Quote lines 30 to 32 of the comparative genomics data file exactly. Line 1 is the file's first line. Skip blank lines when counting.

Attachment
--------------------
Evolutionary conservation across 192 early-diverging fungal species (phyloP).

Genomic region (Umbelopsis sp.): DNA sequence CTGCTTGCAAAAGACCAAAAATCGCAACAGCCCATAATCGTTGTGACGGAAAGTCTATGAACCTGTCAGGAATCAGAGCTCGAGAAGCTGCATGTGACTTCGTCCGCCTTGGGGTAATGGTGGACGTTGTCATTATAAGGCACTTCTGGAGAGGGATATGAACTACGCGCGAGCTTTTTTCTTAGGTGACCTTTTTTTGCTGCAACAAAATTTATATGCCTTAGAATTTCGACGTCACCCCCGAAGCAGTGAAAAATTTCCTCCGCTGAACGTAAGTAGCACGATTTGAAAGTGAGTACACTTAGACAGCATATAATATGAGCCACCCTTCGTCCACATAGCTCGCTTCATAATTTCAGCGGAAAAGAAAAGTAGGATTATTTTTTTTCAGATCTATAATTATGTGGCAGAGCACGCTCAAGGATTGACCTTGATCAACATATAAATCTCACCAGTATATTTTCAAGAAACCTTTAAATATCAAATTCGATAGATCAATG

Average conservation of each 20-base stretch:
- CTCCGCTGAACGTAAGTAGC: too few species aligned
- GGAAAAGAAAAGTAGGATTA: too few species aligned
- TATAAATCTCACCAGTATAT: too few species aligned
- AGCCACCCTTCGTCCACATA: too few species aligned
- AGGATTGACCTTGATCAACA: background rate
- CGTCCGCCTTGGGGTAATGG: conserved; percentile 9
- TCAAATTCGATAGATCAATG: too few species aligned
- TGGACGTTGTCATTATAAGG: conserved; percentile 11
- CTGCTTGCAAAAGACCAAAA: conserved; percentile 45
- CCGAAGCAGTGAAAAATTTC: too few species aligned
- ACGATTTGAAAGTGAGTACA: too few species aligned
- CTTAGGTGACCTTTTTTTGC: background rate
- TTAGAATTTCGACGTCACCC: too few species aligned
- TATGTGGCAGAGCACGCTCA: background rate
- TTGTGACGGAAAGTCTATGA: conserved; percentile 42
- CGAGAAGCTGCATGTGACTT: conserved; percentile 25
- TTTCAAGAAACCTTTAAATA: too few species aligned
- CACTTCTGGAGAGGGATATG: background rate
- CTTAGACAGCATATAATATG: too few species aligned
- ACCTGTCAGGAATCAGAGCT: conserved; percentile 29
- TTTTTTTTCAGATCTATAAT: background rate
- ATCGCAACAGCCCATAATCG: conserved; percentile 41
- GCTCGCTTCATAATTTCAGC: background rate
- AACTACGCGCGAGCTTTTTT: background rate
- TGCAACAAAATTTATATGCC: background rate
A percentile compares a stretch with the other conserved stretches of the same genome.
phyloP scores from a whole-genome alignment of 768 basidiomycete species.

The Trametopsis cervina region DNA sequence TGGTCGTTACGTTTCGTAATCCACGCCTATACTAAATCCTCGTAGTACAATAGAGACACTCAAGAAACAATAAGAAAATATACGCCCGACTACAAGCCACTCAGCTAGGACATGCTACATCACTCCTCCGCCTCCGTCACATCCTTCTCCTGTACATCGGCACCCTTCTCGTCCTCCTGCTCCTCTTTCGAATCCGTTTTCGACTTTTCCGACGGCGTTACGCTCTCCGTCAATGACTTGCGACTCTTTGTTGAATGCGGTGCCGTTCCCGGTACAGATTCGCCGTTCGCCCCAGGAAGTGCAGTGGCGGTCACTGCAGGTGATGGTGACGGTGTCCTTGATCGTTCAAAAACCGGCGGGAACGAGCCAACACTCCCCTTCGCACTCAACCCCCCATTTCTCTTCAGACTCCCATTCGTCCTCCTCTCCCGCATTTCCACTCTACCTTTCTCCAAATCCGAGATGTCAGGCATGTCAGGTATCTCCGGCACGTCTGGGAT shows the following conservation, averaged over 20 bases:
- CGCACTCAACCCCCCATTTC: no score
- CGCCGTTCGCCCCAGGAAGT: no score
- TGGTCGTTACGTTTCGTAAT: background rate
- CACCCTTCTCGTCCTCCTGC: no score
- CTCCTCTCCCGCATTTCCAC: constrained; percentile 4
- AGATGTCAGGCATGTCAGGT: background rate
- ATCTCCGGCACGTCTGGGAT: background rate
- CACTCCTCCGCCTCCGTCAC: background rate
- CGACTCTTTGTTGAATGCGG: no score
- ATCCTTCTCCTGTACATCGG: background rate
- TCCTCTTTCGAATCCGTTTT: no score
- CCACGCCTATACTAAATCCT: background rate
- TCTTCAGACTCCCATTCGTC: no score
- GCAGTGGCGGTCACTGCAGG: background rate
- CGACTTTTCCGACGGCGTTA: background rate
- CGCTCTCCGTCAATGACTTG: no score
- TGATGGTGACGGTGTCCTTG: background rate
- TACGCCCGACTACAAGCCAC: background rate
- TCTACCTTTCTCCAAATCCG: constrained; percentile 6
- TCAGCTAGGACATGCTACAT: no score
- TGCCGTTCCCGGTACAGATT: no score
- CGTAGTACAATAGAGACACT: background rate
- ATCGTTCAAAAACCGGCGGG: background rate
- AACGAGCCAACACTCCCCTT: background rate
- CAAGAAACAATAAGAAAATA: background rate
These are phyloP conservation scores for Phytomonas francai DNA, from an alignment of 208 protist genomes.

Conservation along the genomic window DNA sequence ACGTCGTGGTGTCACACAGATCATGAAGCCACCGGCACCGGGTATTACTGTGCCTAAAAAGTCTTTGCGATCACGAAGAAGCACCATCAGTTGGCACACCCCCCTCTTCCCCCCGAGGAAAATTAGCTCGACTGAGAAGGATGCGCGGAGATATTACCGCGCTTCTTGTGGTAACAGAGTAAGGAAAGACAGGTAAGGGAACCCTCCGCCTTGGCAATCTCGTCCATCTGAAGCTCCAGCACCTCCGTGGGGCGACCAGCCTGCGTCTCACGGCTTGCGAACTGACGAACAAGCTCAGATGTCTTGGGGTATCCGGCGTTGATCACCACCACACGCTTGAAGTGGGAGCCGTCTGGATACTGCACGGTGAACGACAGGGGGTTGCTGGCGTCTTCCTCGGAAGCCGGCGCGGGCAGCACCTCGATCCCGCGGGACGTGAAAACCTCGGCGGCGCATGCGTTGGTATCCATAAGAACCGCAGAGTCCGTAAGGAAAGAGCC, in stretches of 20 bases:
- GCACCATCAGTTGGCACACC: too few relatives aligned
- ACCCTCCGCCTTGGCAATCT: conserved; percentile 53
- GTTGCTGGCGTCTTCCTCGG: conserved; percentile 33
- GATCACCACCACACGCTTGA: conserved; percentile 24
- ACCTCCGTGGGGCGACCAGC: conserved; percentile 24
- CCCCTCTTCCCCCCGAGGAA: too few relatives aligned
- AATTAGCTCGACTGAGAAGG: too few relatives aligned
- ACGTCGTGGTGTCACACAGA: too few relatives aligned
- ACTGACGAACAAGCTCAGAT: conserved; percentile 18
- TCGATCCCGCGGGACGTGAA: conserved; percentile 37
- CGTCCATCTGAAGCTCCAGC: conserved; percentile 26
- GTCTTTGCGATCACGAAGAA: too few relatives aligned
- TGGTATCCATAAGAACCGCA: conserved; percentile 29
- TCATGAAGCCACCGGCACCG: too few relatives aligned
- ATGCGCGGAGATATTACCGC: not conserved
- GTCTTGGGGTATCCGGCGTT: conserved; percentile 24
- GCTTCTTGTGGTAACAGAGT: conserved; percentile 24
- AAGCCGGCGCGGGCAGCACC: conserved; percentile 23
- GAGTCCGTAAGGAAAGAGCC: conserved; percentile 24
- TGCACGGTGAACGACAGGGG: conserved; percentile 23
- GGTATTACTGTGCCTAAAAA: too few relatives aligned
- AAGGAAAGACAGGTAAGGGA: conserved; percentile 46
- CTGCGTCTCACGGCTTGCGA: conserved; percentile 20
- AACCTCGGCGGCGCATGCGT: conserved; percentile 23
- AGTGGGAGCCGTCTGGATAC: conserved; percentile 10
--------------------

phyloP scores from a whole-genome alignment of 768 basidiomycete species.

The Trametopsis cervina region DNA sequence TGGTCGTTACGTTTCGTAATCCACGCCTATACTAAATCCTCGTAGTACAATAGAGACACTCAAGAAACAATAAGAAAATATACGCCCGACTACAAGCCACTCAGCTAGGACATGCTACATCACTCCTCCGCCTCCGTCACATCCTTCTCCTGTACATCGGCACCCTTCTCGTCCTCCTGCTCCTCTTTCGAATCCGTTTTCGACTTTTCCGACGGCGTTACGCTCTCCGTCAATGACTTGCGACTCTTTGTTGAATGCGGTGCCGTTCCCGGTACAGATTCGCCGTTCGCCCCAGGAAGTGCAGTGGCGGTCACTGCAGGTGATGGTGACGGTGTCCTTGATCGTTCAAAAACCGGCGGGAACGAGCCAACACTCCCCTTCGCACTCAACCCCCCATTTCTCTTCAGACTCCCATTCGTCCTCCTCTCCCGCATTTCCACTCTACCTTTCTCCAAATCCGAGATGTCAGGCATGTCAGGTATCTCCGGCACGTCTGGGAT shows the following conservation, averaged over 20 bases:
- CGCACTCAACCCCCCATTTC: no score